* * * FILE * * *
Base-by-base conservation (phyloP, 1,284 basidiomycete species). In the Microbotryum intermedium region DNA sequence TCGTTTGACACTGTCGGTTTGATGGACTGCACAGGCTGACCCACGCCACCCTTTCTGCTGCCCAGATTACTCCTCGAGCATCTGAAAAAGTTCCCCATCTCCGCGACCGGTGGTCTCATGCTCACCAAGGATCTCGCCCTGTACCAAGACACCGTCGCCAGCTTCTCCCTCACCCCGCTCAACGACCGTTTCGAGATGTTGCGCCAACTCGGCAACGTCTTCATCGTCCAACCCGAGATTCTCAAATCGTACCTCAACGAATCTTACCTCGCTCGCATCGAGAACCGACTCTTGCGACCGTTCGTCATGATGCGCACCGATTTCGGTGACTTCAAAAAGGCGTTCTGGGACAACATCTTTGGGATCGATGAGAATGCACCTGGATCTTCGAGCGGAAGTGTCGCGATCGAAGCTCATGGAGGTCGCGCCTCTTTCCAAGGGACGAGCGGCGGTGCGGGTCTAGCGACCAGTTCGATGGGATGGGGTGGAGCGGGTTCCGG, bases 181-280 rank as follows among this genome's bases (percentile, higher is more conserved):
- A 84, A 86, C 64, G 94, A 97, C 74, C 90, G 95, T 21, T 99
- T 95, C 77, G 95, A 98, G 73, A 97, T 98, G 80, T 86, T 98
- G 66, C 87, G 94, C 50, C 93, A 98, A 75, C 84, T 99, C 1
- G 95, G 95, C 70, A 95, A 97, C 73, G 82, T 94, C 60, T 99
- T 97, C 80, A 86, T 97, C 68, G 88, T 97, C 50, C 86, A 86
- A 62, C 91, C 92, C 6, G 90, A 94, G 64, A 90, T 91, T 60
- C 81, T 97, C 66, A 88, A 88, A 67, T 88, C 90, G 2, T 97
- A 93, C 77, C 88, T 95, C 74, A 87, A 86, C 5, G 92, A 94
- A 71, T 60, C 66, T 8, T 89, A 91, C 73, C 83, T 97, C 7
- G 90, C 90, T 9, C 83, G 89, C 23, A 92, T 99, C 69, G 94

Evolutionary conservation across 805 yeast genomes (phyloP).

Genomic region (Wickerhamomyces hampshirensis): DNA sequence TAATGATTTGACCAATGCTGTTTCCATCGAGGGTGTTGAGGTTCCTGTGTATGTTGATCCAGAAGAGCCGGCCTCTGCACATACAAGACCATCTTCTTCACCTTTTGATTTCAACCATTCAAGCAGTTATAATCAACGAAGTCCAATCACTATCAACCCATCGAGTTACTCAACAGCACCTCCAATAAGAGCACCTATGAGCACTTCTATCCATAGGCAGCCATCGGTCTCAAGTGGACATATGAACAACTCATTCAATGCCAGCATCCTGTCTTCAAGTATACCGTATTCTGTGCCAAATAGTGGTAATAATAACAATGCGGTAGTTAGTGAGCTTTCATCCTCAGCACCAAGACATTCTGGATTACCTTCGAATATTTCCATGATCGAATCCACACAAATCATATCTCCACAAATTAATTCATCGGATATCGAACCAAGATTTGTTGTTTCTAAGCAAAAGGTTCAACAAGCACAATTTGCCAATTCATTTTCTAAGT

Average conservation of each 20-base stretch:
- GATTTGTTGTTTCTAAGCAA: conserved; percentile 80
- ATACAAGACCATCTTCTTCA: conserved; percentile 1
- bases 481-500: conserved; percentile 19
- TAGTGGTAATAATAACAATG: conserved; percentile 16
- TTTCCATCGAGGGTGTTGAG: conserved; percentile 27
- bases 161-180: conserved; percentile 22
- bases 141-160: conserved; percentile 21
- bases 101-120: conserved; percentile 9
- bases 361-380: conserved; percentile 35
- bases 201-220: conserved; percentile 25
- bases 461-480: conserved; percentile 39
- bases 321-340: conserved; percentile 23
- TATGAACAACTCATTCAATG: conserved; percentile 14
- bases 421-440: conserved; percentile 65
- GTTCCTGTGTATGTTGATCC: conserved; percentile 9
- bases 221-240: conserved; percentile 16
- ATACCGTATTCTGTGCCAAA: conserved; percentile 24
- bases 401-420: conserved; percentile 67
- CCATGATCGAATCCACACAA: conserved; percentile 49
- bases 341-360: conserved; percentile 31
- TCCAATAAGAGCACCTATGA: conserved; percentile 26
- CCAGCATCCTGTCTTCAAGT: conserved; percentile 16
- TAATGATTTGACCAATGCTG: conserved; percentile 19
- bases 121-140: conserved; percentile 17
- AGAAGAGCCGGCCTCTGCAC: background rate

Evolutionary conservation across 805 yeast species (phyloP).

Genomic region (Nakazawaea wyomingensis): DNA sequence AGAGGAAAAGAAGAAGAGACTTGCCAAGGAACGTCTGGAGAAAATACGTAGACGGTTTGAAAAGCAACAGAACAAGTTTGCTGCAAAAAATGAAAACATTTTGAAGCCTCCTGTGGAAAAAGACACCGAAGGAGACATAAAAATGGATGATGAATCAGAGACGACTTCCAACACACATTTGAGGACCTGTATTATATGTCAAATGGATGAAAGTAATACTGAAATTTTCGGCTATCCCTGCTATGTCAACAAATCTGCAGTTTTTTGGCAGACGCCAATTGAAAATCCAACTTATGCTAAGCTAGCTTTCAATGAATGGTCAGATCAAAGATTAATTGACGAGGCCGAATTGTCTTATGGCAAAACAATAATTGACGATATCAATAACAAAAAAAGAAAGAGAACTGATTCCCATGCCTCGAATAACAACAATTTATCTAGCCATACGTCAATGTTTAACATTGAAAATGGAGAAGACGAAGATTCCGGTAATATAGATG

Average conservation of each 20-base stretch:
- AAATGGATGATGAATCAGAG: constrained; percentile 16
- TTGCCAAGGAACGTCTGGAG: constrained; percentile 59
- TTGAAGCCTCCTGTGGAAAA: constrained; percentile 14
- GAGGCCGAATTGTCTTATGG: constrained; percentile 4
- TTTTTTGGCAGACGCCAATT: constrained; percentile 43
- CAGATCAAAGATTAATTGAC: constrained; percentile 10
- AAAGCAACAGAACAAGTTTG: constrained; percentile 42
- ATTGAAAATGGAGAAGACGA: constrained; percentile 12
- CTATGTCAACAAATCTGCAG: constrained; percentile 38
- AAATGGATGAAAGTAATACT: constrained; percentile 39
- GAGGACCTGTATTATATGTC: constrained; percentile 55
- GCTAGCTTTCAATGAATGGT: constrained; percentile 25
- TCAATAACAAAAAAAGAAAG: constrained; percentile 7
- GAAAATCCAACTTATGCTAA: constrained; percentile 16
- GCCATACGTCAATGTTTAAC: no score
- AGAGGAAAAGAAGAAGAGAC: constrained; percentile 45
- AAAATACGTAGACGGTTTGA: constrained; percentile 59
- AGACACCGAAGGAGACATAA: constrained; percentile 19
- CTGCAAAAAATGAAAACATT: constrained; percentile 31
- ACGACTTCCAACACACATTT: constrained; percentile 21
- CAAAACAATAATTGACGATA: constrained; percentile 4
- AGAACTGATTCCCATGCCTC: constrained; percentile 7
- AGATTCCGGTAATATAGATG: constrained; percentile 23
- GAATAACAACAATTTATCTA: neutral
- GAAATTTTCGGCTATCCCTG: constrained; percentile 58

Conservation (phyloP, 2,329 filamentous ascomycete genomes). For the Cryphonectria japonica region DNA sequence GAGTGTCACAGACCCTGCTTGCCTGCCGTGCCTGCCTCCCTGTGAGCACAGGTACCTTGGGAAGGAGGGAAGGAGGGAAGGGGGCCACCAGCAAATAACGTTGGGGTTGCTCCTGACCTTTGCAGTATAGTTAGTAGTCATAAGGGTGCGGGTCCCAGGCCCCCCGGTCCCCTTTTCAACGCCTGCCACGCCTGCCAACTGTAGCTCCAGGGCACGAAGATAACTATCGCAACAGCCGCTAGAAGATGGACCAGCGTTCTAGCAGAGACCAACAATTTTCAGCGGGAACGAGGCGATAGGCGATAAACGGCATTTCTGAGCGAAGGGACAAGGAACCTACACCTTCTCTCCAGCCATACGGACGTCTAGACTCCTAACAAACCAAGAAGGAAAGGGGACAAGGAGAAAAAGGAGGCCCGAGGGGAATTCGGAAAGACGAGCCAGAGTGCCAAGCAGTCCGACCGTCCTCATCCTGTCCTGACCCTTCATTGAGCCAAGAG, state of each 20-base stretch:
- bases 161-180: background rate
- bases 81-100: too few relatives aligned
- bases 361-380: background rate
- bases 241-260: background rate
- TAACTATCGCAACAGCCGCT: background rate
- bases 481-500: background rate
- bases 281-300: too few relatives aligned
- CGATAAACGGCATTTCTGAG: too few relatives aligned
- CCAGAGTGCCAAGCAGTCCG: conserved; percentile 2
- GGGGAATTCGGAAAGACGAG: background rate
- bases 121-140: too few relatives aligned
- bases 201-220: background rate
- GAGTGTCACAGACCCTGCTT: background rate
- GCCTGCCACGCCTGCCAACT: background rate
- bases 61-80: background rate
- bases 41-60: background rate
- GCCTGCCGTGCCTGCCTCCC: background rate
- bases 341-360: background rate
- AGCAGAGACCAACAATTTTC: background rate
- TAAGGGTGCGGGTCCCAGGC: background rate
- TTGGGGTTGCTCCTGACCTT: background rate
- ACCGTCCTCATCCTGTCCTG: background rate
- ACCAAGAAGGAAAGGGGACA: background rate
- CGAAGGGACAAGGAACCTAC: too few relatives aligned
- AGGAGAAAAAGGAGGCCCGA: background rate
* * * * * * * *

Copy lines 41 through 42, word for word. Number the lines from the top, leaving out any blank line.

Genomic region (Nakazawaea wyomingensis): DNA sequence AGAGGAAAAGAAGAAGAGACTTGCCAAGGAACGTCTGGAGAAAATACGTAGACGGTTTGAAAAGCAACAGAACAAGTTTGCTGCAAAAAATGAAAACATTTTGAAGCCTCCTGTGGAAAAAGACACCGAAGGAGACATAAAAATGGATGATGAATCAGAGACGACTTCCAACACACATTTGAGGACCTGTATTATATGTCAAATGGATGAAAGTAATACTGAAATTTTCGGCTATCCCTGCTATGTCAACAAATCTGCAGTTTTTTGGCAGACGCCAATTGAAAATCCAACTTATGCTAAGCTAGCTTTCAATGAATGGTCAGATCAAAGATTAATTGACGAGGCCGAATTGTCTTATGGCAAAACAATAATTGACGATATCAATAACAAAAAAAGAAAGAGAACTGATTCCCATGCCTCGAATAACAACAATTTATCTAGCCATACGTCAATGTTTAACATTGAAAATGGAGAAGACGAAGATTCCGGTAATATAGATG

Average conservation of each 20-base stretch: